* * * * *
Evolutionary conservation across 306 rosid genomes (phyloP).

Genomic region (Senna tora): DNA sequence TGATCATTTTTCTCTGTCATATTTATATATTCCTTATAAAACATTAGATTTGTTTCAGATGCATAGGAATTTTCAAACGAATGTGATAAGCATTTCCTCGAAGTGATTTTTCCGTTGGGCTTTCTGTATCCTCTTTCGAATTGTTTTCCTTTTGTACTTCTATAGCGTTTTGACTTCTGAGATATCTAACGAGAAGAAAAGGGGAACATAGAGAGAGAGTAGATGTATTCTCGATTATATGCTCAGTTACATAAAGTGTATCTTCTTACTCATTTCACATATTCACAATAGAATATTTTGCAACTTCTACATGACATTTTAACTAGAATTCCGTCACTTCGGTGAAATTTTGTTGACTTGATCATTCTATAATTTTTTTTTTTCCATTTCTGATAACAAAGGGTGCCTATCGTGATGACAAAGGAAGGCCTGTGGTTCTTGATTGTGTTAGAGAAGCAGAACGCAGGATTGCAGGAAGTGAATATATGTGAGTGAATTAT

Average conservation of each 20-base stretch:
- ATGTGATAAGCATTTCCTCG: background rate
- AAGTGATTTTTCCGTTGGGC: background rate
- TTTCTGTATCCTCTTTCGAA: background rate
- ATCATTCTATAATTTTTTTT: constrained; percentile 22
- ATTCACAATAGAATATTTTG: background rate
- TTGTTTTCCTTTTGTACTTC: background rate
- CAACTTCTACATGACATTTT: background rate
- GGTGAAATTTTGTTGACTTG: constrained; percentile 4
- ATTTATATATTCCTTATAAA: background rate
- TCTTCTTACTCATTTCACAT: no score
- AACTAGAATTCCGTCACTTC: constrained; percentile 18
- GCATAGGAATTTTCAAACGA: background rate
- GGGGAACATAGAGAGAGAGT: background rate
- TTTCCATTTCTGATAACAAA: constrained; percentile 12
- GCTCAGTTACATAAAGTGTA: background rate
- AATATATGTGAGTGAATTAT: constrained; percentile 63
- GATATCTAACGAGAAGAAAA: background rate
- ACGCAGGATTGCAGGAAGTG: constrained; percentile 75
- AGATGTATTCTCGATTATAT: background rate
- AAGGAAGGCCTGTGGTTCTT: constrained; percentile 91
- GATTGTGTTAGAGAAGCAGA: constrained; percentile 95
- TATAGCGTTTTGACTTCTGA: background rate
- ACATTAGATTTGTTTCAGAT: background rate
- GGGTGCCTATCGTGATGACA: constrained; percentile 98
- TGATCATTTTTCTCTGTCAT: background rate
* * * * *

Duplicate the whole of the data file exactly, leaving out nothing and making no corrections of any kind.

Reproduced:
Evolutionary conservation across 306 rosid genomes (phyloP).

Genomic region (Senna tora): DNA sequence TGATCATTTTTCTCTGTCATATTTATATATTCCTTATAAAACATTAGATTTGTTTCAGATGCATAGGAATTTTCAAACGAATGTGATAAGCATTTCCTCGAAGTGATTTTTCCGTTGGGCTTTCTGTATCCTCTTTCGAATTGTTTTCCTTTTGTACTTCTATAGCGTTTTGACTTCTGAGATATCTAACGAGAAGAAAAGGGGAACATAGAGAGAGAGTAGATGTATTCTCGATTATATGCTCAGTTACATAAAGTGTATCTTCTTACTCATTTCACATATTCACAATAGAATATTTTGCAACTTCTACATGACATTTTAACTAGAATTCCGTCACTTCGGTGAAATTTTGTTGACTTGATCATTCTATAATTTTTTTTTTTCCATTTCTGATAACAAAGGGTGCCTATCGTGATGACAAAGGAAGGCCTGTGGTTCTTGATTGTGTTAGAGAAGCAGAACGCAGGATTGCAGGAAGTGAATATATGTGAGTGAATTAT

Average conservation of each 20-base stretch:
- ATGTGATAAGCATTTCCTCG: background rate
- AAGTGATTTTTCCGTTGGGC: background rate
- TTTCTGTATCCTCTTTCGAA: background rate
- ATCATTCTATAATTTTTTTT: constrained; percentile 22
- ATTCACAATAGAATATTTTG: background rate
- TTGTTTTCCTTTTGTACTTC: background rate
- CAACTTCTACATGACATTTT: background rate
- GGTGAAATTTTGTTGACTTG: constrained; percentile 4
- ATTTATATATTCCTTATAAA: background rate
- TCTTCTTACTCATTTCACAT: no score
- AACTAGAATTCCGTCACTTC: constrained; percentile 18
- GCATAGGAATTTTCAAACGA: background rate
- GGGGAACATAGAGAGAGAGT: background rate
- TTTCCATTTCTGATAACAAA: constrained; percentile 12
- GCTCAGTTACATAAAGTGTA: background rate
- AATATATGTGAGTGAATTAT: constrained; percentile 63
- GATATCTAACGAGAAGAAAA: background rate
- ACGCAGGATTGCAGGAAGTG: constrained; percentile 75
- AGATGTATTCTCGATTATAT: background rate
- AAGGAAGGCCTGTGGTTCTT: constrained; percentile 91
- GATTGTGTTAGAGAAGCAGA: constrained; percentile 95
- TATAGCGTTTTGACTTCTGA: background rate
- ACATTAGATTTGTTTCAGAT: background rate
- GGGTGCCTATCGTGATGACA: constrained; percentile 98
- TGATCATTTTTCTCTGTCAT: background rate